[¶18] Buchholz argues the application of the 1993 version of N.D.C.C. § 29-04-03.1 to conduct allegedly occurring in 1990 or 1991 violates the ex post facto clause. He argues this Court's decision in Davenport should be overruled. However, because there was no time when the statute of limitations against Buchholz had expired, he has no ex post facto claim regarding application of the 1993 version of N.D.C.C. § 29-04-03.1 to acts occurring in 1990 or 1991. See Stogner, 123 S. Ct. at 2453-61 (citing Davenport for principle that extension of existing statute of limitations is not ex post facto violation and holding law enacted after expiration of previously applicable limitations period violates ex post facto clause when that law is applied to revive a previously time-barred prosecution). Moreover, the Legislature has not amended the relevant language of N.D.C.C. § 29-04-03.1 since this Court's 1995 decision in Davenport, and the Legislature's acquiescence is evidence Davenport is consistent with Legislative intent. See Western Nat'l Mut. Ins. Co. v. University of North Dakota, 2002 ND 63, ¶ 51, 643 N.W.2d 4. We decline Buchholz's invitation to overrule Davenport.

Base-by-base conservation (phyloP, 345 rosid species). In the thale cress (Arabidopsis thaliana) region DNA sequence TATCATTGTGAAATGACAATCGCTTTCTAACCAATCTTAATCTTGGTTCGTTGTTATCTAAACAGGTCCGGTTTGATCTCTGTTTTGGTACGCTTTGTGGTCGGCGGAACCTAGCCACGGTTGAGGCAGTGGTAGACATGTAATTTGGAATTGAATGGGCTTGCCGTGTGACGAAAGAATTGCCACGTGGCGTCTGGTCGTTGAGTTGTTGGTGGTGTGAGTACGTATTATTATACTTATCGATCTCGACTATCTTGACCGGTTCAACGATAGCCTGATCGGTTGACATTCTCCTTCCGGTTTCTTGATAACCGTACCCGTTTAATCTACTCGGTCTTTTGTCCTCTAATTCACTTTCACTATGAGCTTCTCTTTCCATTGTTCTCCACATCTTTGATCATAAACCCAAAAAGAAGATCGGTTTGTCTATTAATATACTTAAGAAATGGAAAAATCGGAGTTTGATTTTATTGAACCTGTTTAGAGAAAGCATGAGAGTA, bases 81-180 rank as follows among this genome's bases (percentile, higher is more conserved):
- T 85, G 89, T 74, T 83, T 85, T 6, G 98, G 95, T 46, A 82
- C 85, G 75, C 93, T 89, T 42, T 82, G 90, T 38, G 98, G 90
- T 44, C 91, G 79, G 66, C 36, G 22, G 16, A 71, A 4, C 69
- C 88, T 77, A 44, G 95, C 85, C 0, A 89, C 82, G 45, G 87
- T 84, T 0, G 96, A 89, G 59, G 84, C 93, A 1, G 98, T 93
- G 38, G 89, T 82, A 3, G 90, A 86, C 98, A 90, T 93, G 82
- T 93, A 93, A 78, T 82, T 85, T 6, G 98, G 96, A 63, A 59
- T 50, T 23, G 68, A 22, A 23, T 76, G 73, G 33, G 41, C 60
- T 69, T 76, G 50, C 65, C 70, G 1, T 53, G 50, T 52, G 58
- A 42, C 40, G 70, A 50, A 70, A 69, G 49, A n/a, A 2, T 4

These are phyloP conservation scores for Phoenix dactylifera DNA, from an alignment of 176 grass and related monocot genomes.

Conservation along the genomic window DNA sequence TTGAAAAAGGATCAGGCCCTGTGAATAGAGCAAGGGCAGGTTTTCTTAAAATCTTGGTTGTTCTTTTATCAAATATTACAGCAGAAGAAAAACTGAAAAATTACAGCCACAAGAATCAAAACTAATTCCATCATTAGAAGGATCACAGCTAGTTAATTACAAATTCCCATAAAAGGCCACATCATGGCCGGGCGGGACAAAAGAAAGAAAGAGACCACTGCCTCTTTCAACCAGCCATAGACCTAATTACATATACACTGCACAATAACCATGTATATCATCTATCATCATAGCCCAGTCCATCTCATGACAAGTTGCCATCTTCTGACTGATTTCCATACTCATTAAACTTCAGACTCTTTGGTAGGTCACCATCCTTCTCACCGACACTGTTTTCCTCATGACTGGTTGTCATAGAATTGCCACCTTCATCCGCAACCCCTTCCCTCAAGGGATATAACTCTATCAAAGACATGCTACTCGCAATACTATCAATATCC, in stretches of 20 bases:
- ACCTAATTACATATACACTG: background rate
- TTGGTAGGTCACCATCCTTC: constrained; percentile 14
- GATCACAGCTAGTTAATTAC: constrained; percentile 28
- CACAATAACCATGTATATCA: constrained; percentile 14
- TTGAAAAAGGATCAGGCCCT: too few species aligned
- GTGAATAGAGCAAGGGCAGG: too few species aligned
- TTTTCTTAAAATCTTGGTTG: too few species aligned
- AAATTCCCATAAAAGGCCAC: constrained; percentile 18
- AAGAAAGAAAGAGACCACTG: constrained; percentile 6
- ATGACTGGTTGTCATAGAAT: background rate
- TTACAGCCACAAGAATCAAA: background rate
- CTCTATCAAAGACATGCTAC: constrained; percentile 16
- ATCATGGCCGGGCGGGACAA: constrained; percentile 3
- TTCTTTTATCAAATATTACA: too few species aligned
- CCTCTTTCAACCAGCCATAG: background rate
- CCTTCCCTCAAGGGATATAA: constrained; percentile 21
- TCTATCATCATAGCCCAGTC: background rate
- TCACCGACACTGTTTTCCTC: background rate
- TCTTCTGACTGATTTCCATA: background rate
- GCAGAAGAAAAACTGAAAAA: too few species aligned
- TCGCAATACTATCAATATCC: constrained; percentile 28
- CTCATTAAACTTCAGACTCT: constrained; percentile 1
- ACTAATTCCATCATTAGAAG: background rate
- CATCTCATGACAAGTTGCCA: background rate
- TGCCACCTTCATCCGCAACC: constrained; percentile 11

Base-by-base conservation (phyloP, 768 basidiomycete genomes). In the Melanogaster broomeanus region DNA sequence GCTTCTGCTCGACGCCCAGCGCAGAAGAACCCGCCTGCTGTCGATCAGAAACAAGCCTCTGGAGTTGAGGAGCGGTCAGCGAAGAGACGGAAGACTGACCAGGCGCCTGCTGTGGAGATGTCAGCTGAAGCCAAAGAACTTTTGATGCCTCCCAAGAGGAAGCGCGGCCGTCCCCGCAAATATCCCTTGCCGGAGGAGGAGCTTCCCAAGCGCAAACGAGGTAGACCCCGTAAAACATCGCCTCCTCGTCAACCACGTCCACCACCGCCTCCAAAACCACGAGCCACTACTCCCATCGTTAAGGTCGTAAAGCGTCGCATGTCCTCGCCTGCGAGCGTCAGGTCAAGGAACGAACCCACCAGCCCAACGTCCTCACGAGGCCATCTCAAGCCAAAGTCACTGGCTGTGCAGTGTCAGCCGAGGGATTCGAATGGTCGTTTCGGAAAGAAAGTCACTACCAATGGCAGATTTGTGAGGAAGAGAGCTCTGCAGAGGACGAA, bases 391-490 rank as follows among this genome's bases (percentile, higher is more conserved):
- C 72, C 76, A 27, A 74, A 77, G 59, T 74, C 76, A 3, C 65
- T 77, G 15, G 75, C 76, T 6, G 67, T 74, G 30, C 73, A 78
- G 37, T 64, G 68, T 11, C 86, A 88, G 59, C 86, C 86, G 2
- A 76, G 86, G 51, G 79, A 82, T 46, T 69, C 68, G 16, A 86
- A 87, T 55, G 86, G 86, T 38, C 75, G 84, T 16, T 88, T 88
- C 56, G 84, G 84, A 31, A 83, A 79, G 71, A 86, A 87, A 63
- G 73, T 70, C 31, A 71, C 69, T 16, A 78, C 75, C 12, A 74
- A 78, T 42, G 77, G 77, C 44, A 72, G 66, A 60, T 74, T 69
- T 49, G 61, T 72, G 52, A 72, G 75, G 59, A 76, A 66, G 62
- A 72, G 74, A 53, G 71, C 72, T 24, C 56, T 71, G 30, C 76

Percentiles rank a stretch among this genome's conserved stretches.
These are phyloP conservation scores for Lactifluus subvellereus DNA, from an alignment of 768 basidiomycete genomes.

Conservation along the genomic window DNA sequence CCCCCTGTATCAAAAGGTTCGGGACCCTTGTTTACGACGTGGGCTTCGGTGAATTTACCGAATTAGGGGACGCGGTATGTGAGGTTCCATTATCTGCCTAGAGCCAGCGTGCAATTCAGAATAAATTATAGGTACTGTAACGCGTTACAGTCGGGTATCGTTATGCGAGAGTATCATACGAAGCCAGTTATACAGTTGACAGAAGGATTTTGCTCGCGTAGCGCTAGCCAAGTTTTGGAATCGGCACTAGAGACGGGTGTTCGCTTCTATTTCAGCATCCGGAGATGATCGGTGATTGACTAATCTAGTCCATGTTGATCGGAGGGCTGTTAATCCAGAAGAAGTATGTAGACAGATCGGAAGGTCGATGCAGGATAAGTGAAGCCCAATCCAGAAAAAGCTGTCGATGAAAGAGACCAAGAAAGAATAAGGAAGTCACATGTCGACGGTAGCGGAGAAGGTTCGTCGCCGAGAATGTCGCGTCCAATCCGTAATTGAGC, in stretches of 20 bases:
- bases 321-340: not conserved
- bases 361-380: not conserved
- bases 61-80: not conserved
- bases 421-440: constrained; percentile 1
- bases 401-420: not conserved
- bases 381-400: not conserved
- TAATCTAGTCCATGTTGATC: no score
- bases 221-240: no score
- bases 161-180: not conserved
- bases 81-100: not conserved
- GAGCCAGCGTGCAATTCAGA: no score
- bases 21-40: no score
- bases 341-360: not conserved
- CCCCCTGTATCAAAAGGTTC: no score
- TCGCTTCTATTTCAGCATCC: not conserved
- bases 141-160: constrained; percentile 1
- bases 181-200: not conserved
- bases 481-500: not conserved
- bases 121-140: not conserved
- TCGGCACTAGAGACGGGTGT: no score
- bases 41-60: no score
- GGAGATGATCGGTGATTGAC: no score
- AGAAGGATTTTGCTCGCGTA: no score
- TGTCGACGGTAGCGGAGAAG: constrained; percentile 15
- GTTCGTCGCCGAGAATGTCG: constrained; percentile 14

[¶19] Buchholz claims he was entitled to a jury instruction on the statute of limitations because the complainant testified she had reported the allegations to friends when she was fifteen or sixteen years old. We have said a defendant is entitled to a jury instruction on the statute of limitations if there are issues of fact concerning whether the applicable statute of limitations has run. State v. Hersch, 445 N.W.2d 626, 634 (N.D. 1989). However, N.D.C.C. § 29-04-03.1 says "if the victim failed to report the offense within [seven years after the commission of the offense]," the action must be commenced "within three years after the offense was reported to law enforcement authorities." There was no evidence the complainant reported the incidents to law enforcement authorities until October 2002. Under these circumstances, there were no issues of fact about whether the applicable statute of limitations had run, and the trial court did not err in refusing to instruct the jury on that issue.